Dr Giovanni Cammarota and colleagues from Italy evaluated occupation-related susceptibility of professional singers to experience gastroesophageal reflux.
The team investigated the prevalence of gastroesophageal reflux symptoms in 351 professional opera choristers in comparison with a general population sample.
The team identified the professional opera choristers from well-known choirs in different Italian regions.
The research team also selected a sample of 578 subjects residing in the same areas with a similar distribution in age and sex.
The researchers sent the participants a structured questionnaire.
|The adjusted prevalent rate ratio for a hoarse voice was 2.5|
Reflux symptoms in the year preceding the survey were assessed in both groups.
The researchers also evaluated selected individual characteristics and lifestyle habits.
Prevalence rate ratios, adjusted for sex, age, body mass index, smoking status, alcohol consumption, and other confounding factors, were computed.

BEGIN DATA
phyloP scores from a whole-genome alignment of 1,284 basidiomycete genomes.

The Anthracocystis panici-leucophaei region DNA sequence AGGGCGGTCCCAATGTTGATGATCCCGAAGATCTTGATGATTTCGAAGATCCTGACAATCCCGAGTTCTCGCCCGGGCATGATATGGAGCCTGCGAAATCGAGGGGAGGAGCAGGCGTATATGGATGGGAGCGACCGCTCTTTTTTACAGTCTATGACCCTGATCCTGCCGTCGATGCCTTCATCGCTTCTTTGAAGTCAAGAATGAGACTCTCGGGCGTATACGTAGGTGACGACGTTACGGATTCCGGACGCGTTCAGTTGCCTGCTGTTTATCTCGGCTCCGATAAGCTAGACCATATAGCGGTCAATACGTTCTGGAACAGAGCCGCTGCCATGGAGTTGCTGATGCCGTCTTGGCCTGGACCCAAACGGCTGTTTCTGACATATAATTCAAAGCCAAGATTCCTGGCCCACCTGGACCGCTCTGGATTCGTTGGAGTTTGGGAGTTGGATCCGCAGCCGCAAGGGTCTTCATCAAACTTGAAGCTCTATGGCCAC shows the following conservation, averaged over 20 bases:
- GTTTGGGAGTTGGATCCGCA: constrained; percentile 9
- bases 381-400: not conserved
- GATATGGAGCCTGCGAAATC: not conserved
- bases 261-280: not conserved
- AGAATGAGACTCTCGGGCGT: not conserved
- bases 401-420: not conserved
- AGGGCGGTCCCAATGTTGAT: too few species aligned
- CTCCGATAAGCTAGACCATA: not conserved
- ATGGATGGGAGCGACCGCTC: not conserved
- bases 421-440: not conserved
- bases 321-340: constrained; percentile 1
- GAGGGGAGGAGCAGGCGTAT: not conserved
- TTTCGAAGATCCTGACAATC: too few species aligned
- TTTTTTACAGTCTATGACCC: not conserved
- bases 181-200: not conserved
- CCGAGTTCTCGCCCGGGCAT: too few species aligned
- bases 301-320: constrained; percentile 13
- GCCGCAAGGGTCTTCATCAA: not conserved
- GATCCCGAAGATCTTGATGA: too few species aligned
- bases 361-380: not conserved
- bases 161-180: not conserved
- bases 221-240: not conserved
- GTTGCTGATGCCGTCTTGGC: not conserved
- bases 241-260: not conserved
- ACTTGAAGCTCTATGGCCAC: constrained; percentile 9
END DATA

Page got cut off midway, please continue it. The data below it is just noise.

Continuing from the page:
The researchers found that opera choristers reported a statistically significant higher prevalence of heartburn, regurgitation, cough, and hoarse voice.
The team noted that the adjusted prevalent rate ratio of heartburn in the opera chorsiters was 1.6.
The adjusted prevalent ratio regurgitation was 1.8, and 1.4 for cough.
The research team observed that the adjusted prevalent rate ratio for a hoarse voice in opera choristers was 2.5.
Regurgitation appeared to be associated consistently with the cumulative lifetime duration of singing activity.
The researchers found that regurgitation was associated with the weekly duration of singing activity when different multivariate models were applied.
Dr Cammarota's team concluded, “Opera choristers reported a higher prevalence of reflux symptoms than the population sample.”
“Future studies will be needed to clarify whether gastroesophageal reflux in professional opera choristers is stress-induced and therefore may be considered as a work-related disease.”